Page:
Admittedly, I look forward to the next season’s biggest trends the way that children wait to unwrap presents around the holidays—there’s something magical about unveiling something new. But if the pandemic has taught us anything, it’s that the traditional way the fashion industry has produced clothing is unsustainable. The toll of the current fashion production cycle impacts every facet it touches.
For the designers and creative teams, it’s financially and creatively draining to keep up with the fashion week calendar. For employees within the garment industry (which is estimated to be between 25 to 60 million people globally), 90% of workers cannot negotiate their salaries or working conditions, meaning they’re stuck in work environments that fail to uphold living wages, legal working hours, and safe working conditions. On top of that, the environmental toll is astronomical. Textile production is one of the most significant contributors to climate change. It contributes more CO2 than international aviation and shipping combined and uses 79 billion cubic meters of water per year. Fiber production is set to use 35% more land by 2030 that could be used to grow crops or combat the rise in carbon emissions through planting forests.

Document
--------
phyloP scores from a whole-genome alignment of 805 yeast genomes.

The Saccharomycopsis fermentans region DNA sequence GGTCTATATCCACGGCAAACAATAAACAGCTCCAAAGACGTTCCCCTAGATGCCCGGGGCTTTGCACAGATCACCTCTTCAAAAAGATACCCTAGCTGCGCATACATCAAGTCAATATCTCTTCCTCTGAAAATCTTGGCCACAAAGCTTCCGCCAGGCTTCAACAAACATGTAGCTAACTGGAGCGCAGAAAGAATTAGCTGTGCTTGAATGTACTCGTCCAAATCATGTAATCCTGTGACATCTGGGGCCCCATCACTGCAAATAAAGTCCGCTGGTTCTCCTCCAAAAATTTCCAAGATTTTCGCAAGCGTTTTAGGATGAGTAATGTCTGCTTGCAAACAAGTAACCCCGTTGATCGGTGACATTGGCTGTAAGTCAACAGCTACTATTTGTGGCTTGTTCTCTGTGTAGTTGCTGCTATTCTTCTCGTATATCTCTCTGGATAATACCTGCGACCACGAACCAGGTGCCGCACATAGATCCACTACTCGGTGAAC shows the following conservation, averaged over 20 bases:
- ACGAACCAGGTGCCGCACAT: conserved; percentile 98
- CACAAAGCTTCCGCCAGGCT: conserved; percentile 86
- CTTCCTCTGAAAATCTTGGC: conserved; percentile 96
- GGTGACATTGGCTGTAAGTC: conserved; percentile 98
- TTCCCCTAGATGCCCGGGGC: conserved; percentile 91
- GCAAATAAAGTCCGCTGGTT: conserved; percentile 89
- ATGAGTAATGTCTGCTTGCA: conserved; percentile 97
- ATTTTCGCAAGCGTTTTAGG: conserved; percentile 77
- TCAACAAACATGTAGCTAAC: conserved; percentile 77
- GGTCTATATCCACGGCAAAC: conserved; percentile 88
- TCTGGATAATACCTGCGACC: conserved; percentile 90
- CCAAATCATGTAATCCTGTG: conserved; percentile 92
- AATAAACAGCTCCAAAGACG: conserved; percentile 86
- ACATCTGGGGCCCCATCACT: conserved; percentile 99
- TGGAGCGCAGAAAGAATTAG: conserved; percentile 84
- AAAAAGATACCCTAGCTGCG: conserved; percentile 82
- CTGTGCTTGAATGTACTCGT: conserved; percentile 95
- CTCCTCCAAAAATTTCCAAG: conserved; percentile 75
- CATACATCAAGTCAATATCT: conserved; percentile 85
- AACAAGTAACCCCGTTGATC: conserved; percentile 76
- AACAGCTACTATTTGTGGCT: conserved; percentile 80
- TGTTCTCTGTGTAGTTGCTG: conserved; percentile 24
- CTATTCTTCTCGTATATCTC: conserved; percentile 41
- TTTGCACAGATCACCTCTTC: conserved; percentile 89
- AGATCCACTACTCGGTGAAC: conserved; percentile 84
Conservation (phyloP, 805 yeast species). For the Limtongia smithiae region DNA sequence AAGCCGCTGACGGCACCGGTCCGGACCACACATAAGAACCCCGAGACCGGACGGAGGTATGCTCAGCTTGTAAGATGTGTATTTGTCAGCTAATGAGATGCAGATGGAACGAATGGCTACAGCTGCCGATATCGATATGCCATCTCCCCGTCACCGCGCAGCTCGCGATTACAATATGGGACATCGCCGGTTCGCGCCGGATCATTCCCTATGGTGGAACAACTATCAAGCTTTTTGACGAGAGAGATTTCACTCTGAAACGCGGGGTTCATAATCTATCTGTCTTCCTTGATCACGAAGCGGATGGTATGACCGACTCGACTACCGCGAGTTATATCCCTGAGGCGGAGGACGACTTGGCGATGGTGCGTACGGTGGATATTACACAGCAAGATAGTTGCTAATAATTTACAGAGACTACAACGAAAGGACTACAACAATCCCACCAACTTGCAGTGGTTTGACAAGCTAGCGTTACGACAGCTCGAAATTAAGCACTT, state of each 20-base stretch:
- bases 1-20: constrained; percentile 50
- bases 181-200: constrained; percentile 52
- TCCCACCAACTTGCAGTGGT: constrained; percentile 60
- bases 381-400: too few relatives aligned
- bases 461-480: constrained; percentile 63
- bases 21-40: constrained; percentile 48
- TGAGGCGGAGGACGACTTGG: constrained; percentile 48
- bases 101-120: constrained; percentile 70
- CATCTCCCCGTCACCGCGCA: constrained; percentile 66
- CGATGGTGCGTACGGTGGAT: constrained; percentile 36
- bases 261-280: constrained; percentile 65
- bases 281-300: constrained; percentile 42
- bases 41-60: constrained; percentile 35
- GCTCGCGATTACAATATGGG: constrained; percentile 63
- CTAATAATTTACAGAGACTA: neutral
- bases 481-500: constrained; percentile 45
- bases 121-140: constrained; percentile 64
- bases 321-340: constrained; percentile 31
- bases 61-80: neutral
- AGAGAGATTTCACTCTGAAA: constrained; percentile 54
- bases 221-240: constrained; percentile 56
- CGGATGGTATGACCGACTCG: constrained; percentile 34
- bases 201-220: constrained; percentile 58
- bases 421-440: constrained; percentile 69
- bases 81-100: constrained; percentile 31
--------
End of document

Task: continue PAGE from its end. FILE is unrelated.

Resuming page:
Some argue that the onus should be on consumers, but it’s incredibly arduous and elitist to believe that solely buying ethically or reducing our own closet’s carbon footprint is going to solve a global issue. Really, the industry needs to embrace seasonless fashion and ethical production practices, but to combat the excess generation of textile waste (the EPA estimated that 11.3 million tons out of 17 million tons of material produced in 2018 ended up in landfills), upcycled clothing needs to be embraced.
Ahead, we spoke with 16 brand founders and designers about the future of recycled fashion and actionable ways brands can embrace recycled materials. From small labels sifting through old quilts to larger fashion houses using deadstock fabrics—upcycling is the future, and these brands are leading the way.